Ingrown toenail

An ingrown toenail is a common problem which can cause the toe to feel tender or painful. Ingrown toenail treatments are highly effective in reducing unwanted symptoms. Read about the causes of ingrown toenails and how to treat them below. 

What is an Ingrown Toenail?

An ingrown toenail develops when the sides of the toenail grow into the surrounding skin. This can occur on any toe, however, it is more often on the big toe.

What are the symptoms of an Ingrown Toenail?

Symptoms of an ingrown toenail include:

  • Red, tender and swollen skin down the side of the nail.
  • Pain if pressure is placed on the toe.
  • A buildup of fluid around the toe.
  • White or yellow pus coming from the affected area.

Causes of an Ingrown Toenail

There are two main causes of ingrown toenails. First, as a result of poor cutting, the nail can be left jagged or too short leaving a nail spike that pierces the skin. Second, a nail can become too long and curl, also resulting in a skin lesion. Other causes can be from shoes that are too tight, sweaty feet or foot trauma. 

People who suffer from diabetes, neuropathy, poor circulation, or are classed as immune-compromised are more at risk of getting ingrown toenails as they may not feel them developing.

Treatments for an Ingrown Toenail

An ingrown toenail is best treated by firstly cutting your toenails correctly; ensure they are cut straight across the top so the sides can be seen. If you have dry skin down the sides of the toe, gently push and hold the skin away from the nail side and apply a drop of olive oil with a cotton bud. If you struggle to cut your own nails, seek assistance from a foot health practitioner.

Note: NEVER dig down the sides of your nails with any scissors or probes as this could cause the toe to become infected. 

Wash your feet daily with soapy water, drying your feet thoroughly, and wear proper fitted footwear – especially in sports activities. Consider wearing correcting orthotics which will help correct ‘rolling in’ your feet, avoiding additional pressure to the toes.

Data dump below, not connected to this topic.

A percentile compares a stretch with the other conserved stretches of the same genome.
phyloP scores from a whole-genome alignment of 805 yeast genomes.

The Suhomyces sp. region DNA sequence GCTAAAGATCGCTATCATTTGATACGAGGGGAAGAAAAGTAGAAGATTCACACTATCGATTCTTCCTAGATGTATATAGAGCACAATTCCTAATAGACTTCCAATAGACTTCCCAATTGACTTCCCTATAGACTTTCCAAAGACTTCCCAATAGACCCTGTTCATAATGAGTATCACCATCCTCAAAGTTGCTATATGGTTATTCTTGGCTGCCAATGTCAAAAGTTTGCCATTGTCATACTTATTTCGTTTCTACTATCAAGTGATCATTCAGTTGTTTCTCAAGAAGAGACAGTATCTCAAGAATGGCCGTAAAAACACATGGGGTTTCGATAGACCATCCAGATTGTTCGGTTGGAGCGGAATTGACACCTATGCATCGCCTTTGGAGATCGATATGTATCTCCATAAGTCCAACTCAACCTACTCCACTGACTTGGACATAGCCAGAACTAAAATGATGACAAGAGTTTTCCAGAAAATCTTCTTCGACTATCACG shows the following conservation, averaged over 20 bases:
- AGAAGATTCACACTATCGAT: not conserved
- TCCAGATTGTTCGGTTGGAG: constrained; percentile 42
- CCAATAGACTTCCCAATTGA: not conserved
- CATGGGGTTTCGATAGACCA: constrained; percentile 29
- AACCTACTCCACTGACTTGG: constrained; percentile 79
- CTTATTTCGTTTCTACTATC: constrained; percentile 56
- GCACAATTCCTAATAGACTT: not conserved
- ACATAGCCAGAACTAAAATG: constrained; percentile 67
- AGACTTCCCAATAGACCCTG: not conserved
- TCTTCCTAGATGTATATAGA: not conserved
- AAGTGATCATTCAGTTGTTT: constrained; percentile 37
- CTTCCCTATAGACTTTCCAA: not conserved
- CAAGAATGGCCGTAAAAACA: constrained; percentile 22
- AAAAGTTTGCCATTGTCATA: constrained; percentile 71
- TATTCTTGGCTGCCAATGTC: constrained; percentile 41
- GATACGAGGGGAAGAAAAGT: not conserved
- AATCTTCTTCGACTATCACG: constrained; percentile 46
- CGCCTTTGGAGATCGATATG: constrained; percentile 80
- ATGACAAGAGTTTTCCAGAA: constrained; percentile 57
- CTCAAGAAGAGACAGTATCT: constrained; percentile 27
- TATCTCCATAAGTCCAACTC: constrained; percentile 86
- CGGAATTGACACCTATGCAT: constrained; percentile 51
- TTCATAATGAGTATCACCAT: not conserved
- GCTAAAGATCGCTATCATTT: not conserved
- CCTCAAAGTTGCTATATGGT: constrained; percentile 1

If you have diabetes, poor circulation or immunocompromised then you should seek advice from a HCPC registered podiatrist

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Michelle Gibson
MSc, BSc, PGCE, MRCoP, Podiatrist
Michelle has over 30 years of experience in the NHS, private practice, and the commercial sector and is driven by her profound passion for podiatry and the wellbeing of our customers.


Frequently Asked Questions

Can ingrown toenail heal itself?

With proper foot care, including when cutting the nail, minor ingrown toenails can heal on their own as the nail grows out. However, severe or infected ingrown nails may require professional medical treatment. If you have diabetes, poor circulation or are immunocompromised then you should seek advice from a medical professional.

What does an infected ingrown toenail look like?

An infected ingrown toenail may look yellowing, red or swollen. The nail may be thick or cracked (specifically with fungus infections). The toe may feel sore, be painful or throbbing. An abscess may occur that is filled with pus, where the jagged edge of the nail is puncturing the skin.

Is ingrown toenail serious?

Most of the time, an ingrown toenail is not a serious health problem and symptoms can be improved by ingrown toenail treatment. You can prevent an ingrown toenail from growing back by practising good foot care and proper nail cutting techniques. If you have diabetes, poor circulation, or you are immunocompromised, you should seek the advice of a registered podiatrist.